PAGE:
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Web Content Management

Book Description

Looking to select a web content management system (CMS), but confused about the promises, terminology, and buzzwords? Do you want to understand content management without having to dive into the underlying programming? This book provides a clear, unbiased overview of the entire CMS ecosystem—from platforms to implementations—in a language- and platform-agnostic manner for project managers, executives, and new developers alike.

Table of Contents

  1. Foreword
  2. Preface
    1. Who Is This Book For?
    2. What Is Not in This Book?
    3. How Is This Book Organized?
    4. A Note on Generalities
    5. A Note on Nomenclature
    6. A Note on Sidebars
    7. A Note on Bias
    8. Conventions Used in This Book
    9. Safari® Books Online
    10. How to Contact Us
    11. Acknowledgments
  3. I. The Basics
  4. 1. What Content Management Is (and Isn’t)
    1. What Is Content?
      1. Created by Humans via Editorial Process
      2. Intended for Human Consumption via Publication to an Audience
      3. A Definition of Content
    2. What Is a Content Management System?
      1. The Discipline Versus the Software
    3. Types of Content Management Systems
    4. What a CMS Does
      1. Control Content
      2. Allow Content Reuse
      3. Allow Content Automation and Aggregation
      4. Increase Editorial Efficiency
    5. What a CMS Doesn’t Do
      1. Create Content
      2. Create Marketing Plans
      3. Effectively Format Content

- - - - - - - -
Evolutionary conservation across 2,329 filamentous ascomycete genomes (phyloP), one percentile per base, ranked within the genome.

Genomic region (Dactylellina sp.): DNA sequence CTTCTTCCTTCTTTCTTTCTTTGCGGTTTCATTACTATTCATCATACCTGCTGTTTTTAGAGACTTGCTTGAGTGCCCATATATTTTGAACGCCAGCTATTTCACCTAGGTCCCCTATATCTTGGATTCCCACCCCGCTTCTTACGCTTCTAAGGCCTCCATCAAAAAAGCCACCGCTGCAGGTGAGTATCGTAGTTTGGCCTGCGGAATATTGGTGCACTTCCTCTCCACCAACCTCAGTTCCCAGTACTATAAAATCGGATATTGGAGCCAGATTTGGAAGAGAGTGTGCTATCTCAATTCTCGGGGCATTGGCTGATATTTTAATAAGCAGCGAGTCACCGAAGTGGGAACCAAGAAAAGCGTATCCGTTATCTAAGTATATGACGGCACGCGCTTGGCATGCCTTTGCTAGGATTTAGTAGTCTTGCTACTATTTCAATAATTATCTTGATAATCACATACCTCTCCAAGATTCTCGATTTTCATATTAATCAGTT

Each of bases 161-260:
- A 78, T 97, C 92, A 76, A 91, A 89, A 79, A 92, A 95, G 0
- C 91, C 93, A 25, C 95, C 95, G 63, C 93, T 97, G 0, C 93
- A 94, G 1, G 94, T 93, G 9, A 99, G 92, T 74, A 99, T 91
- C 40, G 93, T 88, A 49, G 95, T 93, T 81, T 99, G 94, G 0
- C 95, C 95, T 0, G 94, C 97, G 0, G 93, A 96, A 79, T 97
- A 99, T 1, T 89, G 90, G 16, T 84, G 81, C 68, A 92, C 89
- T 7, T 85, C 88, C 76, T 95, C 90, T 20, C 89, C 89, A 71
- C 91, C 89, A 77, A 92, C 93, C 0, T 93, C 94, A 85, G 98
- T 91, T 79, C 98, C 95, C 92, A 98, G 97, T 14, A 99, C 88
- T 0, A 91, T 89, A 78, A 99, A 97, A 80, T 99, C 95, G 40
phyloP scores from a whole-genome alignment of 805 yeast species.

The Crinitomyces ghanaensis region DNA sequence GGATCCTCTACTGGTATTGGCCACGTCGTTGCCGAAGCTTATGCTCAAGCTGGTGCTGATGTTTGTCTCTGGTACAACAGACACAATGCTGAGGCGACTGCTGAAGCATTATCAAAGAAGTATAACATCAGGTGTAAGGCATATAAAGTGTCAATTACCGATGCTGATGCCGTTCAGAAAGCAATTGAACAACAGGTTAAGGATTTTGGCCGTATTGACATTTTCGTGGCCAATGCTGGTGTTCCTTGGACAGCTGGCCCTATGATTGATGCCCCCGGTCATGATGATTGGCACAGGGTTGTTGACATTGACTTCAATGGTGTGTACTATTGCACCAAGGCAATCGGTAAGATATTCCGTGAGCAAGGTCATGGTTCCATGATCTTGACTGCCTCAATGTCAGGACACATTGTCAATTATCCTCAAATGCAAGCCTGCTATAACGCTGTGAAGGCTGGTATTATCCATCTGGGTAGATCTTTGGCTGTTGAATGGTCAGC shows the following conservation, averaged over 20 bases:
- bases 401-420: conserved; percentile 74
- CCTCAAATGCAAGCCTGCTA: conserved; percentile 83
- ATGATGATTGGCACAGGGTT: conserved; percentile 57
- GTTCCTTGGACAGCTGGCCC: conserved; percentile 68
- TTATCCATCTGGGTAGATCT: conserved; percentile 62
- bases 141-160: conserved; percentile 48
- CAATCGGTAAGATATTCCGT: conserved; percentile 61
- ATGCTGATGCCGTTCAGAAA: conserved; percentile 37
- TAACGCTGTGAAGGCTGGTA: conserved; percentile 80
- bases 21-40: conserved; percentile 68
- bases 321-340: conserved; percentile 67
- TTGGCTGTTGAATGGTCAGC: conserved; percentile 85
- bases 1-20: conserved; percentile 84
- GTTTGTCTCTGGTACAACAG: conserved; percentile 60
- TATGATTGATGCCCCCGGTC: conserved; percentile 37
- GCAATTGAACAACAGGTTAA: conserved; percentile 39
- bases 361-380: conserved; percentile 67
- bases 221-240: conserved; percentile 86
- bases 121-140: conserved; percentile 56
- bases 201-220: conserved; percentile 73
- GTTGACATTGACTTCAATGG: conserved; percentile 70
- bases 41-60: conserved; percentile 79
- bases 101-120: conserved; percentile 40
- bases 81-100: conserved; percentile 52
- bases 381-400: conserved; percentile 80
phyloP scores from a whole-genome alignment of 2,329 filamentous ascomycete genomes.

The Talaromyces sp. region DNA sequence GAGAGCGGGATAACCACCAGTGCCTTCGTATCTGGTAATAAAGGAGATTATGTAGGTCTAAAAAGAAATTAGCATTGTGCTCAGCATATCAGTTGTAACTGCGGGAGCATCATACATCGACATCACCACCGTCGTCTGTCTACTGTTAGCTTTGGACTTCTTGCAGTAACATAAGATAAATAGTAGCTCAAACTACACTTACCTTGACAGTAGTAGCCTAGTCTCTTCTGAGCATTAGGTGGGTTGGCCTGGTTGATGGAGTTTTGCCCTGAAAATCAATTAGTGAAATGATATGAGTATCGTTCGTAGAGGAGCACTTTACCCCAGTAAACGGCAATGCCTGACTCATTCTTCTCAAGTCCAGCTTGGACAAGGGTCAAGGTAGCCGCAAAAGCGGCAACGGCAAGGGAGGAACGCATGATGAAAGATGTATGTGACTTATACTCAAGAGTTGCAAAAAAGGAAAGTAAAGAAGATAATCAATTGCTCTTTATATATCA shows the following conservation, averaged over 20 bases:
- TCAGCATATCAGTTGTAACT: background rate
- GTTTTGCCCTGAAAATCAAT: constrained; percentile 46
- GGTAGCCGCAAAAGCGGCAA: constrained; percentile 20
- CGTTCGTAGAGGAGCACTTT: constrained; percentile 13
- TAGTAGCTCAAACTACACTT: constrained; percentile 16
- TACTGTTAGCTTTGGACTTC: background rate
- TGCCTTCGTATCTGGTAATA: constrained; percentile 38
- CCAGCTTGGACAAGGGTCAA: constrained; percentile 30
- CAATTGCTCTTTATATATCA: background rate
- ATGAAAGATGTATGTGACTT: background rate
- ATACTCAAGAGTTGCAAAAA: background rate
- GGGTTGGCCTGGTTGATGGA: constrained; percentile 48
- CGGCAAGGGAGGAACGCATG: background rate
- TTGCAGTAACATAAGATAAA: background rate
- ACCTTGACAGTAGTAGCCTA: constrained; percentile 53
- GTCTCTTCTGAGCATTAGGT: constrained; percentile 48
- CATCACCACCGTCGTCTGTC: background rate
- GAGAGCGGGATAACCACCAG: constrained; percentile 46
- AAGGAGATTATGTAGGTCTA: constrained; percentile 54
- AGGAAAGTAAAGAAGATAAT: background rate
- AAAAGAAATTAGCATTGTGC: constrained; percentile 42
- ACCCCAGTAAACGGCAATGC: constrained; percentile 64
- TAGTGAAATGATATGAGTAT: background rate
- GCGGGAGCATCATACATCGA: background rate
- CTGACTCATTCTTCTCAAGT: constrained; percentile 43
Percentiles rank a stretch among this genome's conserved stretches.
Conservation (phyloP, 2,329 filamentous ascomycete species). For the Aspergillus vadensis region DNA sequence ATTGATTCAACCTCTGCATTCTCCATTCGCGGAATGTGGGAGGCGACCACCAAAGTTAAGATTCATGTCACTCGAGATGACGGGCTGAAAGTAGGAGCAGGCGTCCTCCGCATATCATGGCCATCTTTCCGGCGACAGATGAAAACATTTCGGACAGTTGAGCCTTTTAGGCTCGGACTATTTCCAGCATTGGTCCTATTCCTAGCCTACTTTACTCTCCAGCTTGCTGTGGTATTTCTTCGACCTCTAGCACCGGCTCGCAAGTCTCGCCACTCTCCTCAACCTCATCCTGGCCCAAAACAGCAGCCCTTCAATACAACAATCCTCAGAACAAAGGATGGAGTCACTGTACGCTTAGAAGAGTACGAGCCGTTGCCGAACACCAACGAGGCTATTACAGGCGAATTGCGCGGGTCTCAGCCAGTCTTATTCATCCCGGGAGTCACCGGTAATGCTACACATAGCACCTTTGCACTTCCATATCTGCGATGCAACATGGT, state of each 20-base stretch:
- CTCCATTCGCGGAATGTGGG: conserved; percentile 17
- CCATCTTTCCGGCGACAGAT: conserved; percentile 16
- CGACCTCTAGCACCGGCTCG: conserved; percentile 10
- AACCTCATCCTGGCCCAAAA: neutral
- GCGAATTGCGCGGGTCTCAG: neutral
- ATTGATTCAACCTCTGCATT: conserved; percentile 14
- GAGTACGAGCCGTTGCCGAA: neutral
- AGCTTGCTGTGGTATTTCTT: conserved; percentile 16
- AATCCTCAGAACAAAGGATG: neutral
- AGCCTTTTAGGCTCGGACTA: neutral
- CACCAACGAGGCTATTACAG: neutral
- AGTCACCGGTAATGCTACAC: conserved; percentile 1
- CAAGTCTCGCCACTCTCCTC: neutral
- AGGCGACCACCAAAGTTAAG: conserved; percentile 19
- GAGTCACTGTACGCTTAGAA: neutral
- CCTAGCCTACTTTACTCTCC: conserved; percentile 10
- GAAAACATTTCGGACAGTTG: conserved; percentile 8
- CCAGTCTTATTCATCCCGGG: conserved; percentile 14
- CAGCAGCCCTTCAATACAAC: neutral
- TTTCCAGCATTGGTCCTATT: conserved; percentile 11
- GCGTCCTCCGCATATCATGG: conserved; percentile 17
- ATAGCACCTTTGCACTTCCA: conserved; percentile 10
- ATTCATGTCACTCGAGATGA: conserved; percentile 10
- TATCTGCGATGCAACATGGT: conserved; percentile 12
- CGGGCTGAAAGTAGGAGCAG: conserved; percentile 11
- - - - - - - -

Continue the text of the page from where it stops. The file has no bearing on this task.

4. Provide Governance
  5. 2. Points of Comparison
    1. Target Site Type
    2. Systems Versus Implementations
    3. Platform Versus Product
    4. Open Source Versus Commercial
    5. Technology Stack
    6. Management Versus Delivery
    7. Coupled Versus Decoupled
    8. Installed Versus Software-as-a-Service (SaaS)
    9. Code Versus Content
    10. Code Versus Configuration
    11. Uni- Versus Bidirectional Publishing
    12. Practicality Versus Elegance, and the Problem of Technical Debt
  6. 3. Acquiring a CMS
    1. Open Source CMSs
      1. Business Models of Open Source Companies
    2. Commercial CMSs
      1. Licensing Models
      2. Software Subscription
    3. Software-as-a-Service
    4. Build Your Own
    5. Questions to Ask
  7. 4. The Content Management Team
    1. Editors
    2. Site Planners
    3. Developers
    4. Administrators
    5. Stakeholders
  8. II. The Components of Content Management Systems
  9. 5. CMS Feature Analysis
    1. The Difficulties of Feature Analysis
      1. “Fitness to Purpose”
      2. “Do Everything” Syndrome
      3. The Whole Is Greater than the Sum of Its Parts
      4. Implementation Details Matter
    2. An Overview of CMS Features
  10. 6. Content Modeling
    1. Data Modeling 101
    2. Data Modeling and Content Management
    3. Separating Content and Presentation
      1. The “Page-Based” CMS
    4. Defining a Content Model
      1. Content Types
      2. Attributes and Datatypes
      3. Built-in Attributes
      4. Attribute Validation
      5. Using Attributes for Editorial Metadata
      6. Content Type Inheritance
      7. Content Embedding
    5. Relationships
    6. Content Composition
    7. Content Model Manageability
    8. A Summary of Content Modeling Features
  11. 7. Content Aggregation
    1. The Shape of Content
    2. Content Geography
      1. Editorial Limitations on Geography
      2. Secondary Geographies: Categories, Taxonomies, Tags, Lists, Collections, and Menus
      3. The Tyranny of the Tree
    3. Aggregation Models: Implicit and Explicit
      1. Should Your Aggregation Be a Content Object?
      2. The URL Addressability of Aggregations
    4. Aggregation Functionality
      1. Static Versus Dynamic
      2. Variable Versus Fixed
      3. Manual Ordering Versus Derived Ordering
      4. Type Limitations
      5. Quantity Limitations
      6. Permissions and Publication Status Filters
      7. Flat Versus Hierarchical
      8. Interstitial Aggregations
    5. By Configuration or by Code
    6. A Summary of Content Aggregation Features
  12. 8. Editorial Tools and Workflow
    1. The Content Lifecycle
    2. The Editing Interface
      1. Content Findability and Traversal
      2. Type Selection
      3. Content Preview
      4. Editing Interface Elements